Lake Norman & Mooresville

For a change of pace, keep track of Mary Lee

OCEARCH, a nonprofit that has tagged dozens of sharks, put a tracker on Mary Lee in 2012 that “pings” each time her dorsal fin surfaces, allowing the group to record the location online.
OCEARCH, a nonprofit that has tagged dozens of sharks, put a tracker on Mary Lee in 2012 that “pings” each time her dorsal fin surfaces, allowing the group to record the location online. OCEARCH

Mary Lee, a great white shark tagged with a GPS tracking device, has become a favorite of the social media set.

All it took was a Twitter Account, (@MaryLeeShark) and an anonymous spokesman to field responses to questions like this: “Mary Lee, I know it’s not polite, but how old are you?”

Mary Lee’s answer, “Fifty, give or take a few decades.” Another tweet: “I’m following @MaryLeeShark, and hope she doesn’t follow me back.”

Since being tagged off Cape Cod in September 2012, Mary Lee has traveled more than 20,000 miles up and down the Atlantic Coast. One of her favorite places to visit is the Lowcountry of South Carolina, where she spent time in St. Helena Sound in 2013 and was spotted off Charleston’s coast again in January 2014.

Mary Lee also frequents the coast of New England, which has a history of apex shark sightings. She was tracked while cruising the Maryland/Virginia coastline near Chincoteague Bay.

Mary Lee’s tracker showed her surfacing May 31 just off the coast of Avalon, N.J., according to

The 3,500-pound shark was thought to have been pregnant and could be back to give birth. Marie Lavine, the executive director of the Shark Research Institute in Princeton, said previously there is a “nursery area” in Garden State waters where many white sharks come to give birth.

But she could just be following her food on the way back to where she was tagged, other experts have said, according to the report.

Where the 16-footer Mary Lee will go next is anybody’s guess, but now that she has 67,000 followers on Twitter, she will not go unnoticed.

Great white sharks can grow to longer than 20 feet long and a weigh more than 7,000 pounds. They travel the seven seas and achieve speeds of 35 mph when chasing prey. Their ancestry dates back 400 million years, and they can live 60 years or more. Their favorite foods are seals and sea lions, but any sea creature or bird is fair game. While humans are not a preferred prey, a large number of attacks are credited to them.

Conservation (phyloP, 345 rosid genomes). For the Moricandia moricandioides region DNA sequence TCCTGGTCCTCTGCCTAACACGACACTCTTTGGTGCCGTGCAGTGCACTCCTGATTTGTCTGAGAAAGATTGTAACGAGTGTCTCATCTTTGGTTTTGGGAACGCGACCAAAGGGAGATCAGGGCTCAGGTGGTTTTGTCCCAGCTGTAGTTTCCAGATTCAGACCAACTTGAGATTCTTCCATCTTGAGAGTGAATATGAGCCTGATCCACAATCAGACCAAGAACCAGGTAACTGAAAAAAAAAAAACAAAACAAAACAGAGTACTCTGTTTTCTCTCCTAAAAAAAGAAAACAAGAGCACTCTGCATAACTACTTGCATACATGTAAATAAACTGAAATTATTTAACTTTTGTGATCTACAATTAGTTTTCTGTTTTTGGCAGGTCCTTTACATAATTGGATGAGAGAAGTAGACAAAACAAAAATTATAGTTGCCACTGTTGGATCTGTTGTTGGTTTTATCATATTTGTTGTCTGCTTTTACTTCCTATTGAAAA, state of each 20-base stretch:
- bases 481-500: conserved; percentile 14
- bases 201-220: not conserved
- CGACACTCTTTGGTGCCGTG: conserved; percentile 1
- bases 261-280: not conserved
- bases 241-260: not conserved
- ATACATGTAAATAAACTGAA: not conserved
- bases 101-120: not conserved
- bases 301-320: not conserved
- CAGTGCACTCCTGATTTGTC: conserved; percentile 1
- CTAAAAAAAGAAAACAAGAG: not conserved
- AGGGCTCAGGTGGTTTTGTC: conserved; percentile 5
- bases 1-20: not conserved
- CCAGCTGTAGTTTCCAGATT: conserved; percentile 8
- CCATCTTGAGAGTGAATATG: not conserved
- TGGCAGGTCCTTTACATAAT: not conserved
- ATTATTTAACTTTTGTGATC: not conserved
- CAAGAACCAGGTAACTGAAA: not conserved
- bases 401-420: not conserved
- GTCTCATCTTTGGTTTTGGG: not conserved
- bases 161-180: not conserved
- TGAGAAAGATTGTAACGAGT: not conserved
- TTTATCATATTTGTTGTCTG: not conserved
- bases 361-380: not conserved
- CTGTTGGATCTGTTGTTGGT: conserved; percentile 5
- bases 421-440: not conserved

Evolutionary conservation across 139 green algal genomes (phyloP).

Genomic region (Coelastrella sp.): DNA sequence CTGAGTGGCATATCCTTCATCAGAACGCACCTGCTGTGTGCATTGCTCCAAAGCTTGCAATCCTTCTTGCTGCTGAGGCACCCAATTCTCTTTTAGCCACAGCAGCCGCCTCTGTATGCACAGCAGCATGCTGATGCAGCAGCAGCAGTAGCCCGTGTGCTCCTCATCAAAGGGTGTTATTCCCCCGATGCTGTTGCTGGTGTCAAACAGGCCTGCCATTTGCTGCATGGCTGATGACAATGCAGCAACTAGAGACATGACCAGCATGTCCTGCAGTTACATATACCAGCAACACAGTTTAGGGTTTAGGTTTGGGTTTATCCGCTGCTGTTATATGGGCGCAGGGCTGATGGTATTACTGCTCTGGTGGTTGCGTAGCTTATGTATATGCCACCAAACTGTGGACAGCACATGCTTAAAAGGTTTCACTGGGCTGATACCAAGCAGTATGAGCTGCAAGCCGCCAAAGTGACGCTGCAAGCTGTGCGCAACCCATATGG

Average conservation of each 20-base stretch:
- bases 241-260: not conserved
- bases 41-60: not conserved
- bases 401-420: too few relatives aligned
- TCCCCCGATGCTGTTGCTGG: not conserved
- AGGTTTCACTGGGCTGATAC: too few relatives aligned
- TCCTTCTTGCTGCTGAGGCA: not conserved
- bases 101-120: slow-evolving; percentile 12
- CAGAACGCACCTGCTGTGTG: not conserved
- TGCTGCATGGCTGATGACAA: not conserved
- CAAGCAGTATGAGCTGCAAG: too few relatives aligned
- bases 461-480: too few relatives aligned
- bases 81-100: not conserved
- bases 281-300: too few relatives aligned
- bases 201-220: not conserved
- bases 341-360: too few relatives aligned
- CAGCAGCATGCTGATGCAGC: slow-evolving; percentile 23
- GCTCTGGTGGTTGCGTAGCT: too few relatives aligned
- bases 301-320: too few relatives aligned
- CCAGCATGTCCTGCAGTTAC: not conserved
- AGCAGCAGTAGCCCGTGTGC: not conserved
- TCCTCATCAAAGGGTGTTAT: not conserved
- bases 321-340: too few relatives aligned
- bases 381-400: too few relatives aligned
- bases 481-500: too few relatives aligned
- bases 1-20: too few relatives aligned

You can track Mary Lee and other apex sharks at:

Hot spot of the week

Spotted bass are schooling offshore on points and around brush in water to 25 feet. Shaky heads, bucktails and spoons are the baits of choice when fish are deep. White perch are being caught on small minnows, and Sabiki rigs along the edges of river and creek channels. Cat fishing is good to very good during the day. Sunfish are hitting worms on suspended floats along the shoreline.

Upcoming events

Free safe boating class: “How to Navigate Lake Norman Day or Night” will be held 6:30 p.m. June 10 at The Peninsula Yacht Club, 18501 Harbor Light Blvd., Cornelius. Becky Johnson and I will cover “Understanding LKN’s Channel Marker and Buoy System,” “How to Avoid Shallow Water,” “Ten Most Dangerous Spots” and “Interpreting Lake Maps.” For information, call Ashley at 704-892-7575.

Free fishing seminar: “Frequently Asked Questions about Lake Norman Fishing.” Jake Bussolini and I will answer your fishing questions at 6:30 p.m. June 17 at Gander Mountain, Interstate 77 Exit 36, in Mooresville. The session will be of great interest to those new to lake fishing and interested in catching bass, cats, crappie, perch and stripers. Bring your questions. For information, call 704-658-0822.


The surface water temperature varies by location, but is mainly in the 80s in open waters not affected by power generation. The lake level is about 2.3 feet below full pond on Lake Norman and 3.9 feet below on Mountain Island Lake.

Gus Gustafson is a freelance writer and a professional fishing guide on Lake Norman. Have a story idea for Gus? Email him at